Null Is Not Empty

Null Is Not Empty

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Back when I started this blog in 2003, one of the first topics I posted on was the difference between Null, Empty and Nothing in VBScript. An excerpt:

Suppose you have a database of sales reports, and you ask the database "what was the total of all sales in August?" but one of the sales staff has not reported their sales for August yet. What's the correct answer? You could design the database to ignore the fact that data is missing and give the sum of the known sales, but that would be answering a different question. The question was not "what was the total of all known sales in August, excluding any missing data?" The question was "what was the total of all sales in August?" The answer to that question is "I don't know -- there is data missing", so the database returns Null.

This principle underlies the design of nullable value types in C#. The reason that we have nullable value types at all is because there is a semantic difference between the null integer/decimal/double/whatever and the zeroes of those types. A zero means “I know that the quantity is zero”, a null means “I don’t know what the quantity is”.

This also explains why nulls propagate; if you add two nullable ints and one of them is null then the answer is null. Clearly ten plus “I don’t know” equals “I don’t know”, not ten.

The concept of “null as missing information” also applies to reference types, which are of course always nullable. I am occasionally asked why C# does not simply treat null references passed to “foreach” as empty collections, or treat null strings as empty strings (*). It’s for the same reason as why we don’t treat null integers as zeroes. There is a semantic difference between “the collection of results is known to be empty” and “the collection of results could not even be determined in the first place”, and we want to allow you to preserve that distinction, not blur the line between them. By treating null as empty, we would diminish the value of being able to strongly distinguish between a missing or invalid collection and and present, valid, empty collection.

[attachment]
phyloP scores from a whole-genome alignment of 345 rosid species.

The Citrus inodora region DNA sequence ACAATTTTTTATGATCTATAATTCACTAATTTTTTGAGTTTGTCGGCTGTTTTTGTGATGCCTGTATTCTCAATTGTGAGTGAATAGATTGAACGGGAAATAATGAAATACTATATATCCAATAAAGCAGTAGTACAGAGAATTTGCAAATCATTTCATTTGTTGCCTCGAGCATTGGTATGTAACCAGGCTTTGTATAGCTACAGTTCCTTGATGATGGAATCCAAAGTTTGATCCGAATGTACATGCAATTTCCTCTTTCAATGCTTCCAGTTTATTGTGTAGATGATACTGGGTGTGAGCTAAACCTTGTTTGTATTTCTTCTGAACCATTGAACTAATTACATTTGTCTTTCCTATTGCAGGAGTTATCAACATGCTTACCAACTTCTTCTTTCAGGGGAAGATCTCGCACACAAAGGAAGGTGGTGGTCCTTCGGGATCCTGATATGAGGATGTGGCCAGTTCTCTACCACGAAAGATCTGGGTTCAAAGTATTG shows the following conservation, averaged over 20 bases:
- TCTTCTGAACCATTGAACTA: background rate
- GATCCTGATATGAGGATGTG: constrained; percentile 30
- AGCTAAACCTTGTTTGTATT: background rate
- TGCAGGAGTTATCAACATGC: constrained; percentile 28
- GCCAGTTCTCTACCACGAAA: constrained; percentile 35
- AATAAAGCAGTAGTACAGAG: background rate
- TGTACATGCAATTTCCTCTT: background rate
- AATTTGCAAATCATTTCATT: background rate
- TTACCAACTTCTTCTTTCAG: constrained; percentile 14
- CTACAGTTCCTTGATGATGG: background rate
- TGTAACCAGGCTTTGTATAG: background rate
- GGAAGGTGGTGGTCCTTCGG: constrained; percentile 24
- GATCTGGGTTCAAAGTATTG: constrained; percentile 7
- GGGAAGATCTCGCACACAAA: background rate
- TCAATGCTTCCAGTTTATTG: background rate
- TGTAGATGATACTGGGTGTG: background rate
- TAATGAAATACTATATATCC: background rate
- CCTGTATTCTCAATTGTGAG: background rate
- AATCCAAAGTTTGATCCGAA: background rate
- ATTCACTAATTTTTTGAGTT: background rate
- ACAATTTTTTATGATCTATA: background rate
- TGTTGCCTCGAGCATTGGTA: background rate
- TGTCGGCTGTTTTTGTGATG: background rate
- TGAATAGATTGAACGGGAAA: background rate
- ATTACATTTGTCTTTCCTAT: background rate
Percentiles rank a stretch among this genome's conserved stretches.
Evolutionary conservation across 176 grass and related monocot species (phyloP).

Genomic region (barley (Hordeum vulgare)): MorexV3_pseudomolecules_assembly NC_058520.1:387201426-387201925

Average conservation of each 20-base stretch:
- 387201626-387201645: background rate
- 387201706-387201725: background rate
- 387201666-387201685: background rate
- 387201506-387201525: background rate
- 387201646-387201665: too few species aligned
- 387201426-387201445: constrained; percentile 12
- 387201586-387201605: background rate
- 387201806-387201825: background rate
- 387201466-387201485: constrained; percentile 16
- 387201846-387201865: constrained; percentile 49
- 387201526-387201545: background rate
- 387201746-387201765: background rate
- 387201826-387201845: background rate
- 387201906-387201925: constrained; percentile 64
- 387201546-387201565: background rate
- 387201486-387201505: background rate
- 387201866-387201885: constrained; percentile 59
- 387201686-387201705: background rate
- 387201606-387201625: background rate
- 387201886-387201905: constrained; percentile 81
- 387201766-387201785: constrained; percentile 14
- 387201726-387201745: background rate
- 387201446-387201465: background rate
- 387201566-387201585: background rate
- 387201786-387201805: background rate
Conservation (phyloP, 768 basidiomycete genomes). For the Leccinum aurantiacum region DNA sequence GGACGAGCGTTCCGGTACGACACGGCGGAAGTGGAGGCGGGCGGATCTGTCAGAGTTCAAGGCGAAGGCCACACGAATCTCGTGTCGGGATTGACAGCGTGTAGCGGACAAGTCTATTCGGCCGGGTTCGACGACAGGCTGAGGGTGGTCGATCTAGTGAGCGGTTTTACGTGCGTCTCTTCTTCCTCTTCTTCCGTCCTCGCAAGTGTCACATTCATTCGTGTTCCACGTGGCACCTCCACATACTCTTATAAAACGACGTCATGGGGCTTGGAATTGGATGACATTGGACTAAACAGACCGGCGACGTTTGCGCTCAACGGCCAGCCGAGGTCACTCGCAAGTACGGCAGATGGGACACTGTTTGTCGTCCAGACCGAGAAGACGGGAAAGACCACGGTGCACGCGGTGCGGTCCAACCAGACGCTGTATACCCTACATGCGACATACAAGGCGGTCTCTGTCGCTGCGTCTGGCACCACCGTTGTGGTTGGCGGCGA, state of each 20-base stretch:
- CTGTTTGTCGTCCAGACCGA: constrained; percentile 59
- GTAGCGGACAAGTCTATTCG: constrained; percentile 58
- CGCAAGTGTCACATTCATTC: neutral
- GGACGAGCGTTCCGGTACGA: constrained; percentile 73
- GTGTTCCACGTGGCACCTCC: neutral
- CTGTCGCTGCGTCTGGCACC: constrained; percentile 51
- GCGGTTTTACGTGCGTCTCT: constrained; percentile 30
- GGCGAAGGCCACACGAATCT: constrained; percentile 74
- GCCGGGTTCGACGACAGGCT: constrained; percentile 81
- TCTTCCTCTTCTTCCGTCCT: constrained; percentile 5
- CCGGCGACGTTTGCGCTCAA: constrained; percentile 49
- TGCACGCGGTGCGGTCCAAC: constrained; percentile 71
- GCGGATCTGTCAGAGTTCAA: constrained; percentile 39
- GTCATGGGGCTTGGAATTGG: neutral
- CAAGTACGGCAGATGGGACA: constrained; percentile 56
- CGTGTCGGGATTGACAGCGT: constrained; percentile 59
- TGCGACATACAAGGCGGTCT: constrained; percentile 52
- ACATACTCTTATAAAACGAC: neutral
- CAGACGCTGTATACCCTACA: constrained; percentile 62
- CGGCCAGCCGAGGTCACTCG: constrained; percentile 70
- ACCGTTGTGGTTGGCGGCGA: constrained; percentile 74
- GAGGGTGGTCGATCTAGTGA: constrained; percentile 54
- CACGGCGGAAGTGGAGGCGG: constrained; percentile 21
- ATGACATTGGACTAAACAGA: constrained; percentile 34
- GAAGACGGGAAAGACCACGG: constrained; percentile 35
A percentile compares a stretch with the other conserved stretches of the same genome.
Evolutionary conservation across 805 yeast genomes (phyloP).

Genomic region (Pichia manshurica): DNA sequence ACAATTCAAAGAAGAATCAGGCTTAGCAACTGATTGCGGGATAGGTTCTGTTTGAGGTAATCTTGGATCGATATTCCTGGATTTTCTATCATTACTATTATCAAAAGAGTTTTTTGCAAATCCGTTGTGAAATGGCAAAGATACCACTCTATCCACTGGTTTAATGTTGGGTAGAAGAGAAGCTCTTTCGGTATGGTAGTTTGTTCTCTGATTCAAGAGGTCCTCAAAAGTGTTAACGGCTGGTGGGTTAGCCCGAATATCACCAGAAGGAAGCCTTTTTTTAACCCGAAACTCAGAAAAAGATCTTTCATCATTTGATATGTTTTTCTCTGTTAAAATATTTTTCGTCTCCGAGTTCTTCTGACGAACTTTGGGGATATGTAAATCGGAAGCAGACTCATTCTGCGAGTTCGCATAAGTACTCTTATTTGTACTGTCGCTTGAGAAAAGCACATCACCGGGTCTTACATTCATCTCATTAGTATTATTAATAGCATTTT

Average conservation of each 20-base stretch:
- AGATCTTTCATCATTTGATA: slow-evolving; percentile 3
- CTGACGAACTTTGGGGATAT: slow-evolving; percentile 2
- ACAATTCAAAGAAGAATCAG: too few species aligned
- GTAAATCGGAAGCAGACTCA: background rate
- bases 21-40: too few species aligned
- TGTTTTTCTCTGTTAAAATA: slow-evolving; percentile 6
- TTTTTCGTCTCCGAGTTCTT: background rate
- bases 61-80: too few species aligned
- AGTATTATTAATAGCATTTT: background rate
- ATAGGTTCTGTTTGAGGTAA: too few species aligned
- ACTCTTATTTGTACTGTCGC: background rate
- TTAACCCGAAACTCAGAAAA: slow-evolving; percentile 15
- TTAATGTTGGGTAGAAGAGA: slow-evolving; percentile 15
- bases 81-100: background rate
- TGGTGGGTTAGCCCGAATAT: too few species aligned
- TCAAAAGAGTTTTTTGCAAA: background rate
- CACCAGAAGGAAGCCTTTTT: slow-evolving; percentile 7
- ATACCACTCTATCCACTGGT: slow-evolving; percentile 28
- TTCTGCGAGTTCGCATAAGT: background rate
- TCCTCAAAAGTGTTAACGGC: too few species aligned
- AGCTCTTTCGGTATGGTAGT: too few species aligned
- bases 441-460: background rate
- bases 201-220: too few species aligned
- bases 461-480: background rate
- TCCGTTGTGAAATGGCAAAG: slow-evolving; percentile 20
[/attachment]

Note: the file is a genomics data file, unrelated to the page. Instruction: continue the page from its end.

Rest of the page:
Now, if for some odd reason you do wish to treat null collections the same as empty collections, that’s easy enough to do. You can simply use the null coalescing operator; that’s what it’s for:

foreach(Customer customer in customers ?? Enumerable.Empty<Customer>())

The ?? operator means “use the left hand side, unless if the left hand side is null, use the right hand side.” Handy, that.

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(*) C# does treat null strings as empty strings when concatenating them. See the comments for a discussion of this fact.

  • Когда я начал этот блог в 2003 году, один из первых постингов был про отличия между Null, Empty и Nothing

  • Now that there's int?, I really want things like IEnumerable!, which would never be null, so I can stop getting forced to deal with "no information" in the places where it's really not appropriate.

    Then have the compiler force people to do something like this before calling me:

    IEnumerable<T>! seq = annoying ?? Enumerable.Empty<Customer>();

    Microsoft Research makes a language called Spec# which has a non-nullable ref type system; you might want to check it out. Also, the next version of .NET will have a "contracts" system whereby you can annotate your code with contracts that describe nullability; unfortunately, we are not integrating it directly into the language at this time, but still, it gets you a lot of the way there. -- Eric

  • Hi!

    I return to comment this great post while Phil Haack has blogged about (not-so-great) null-checks recently...

    This "Special Case" -pattern was also introduced in the famous book: Fowler - P of EAA.

    In F# you can use the option type.

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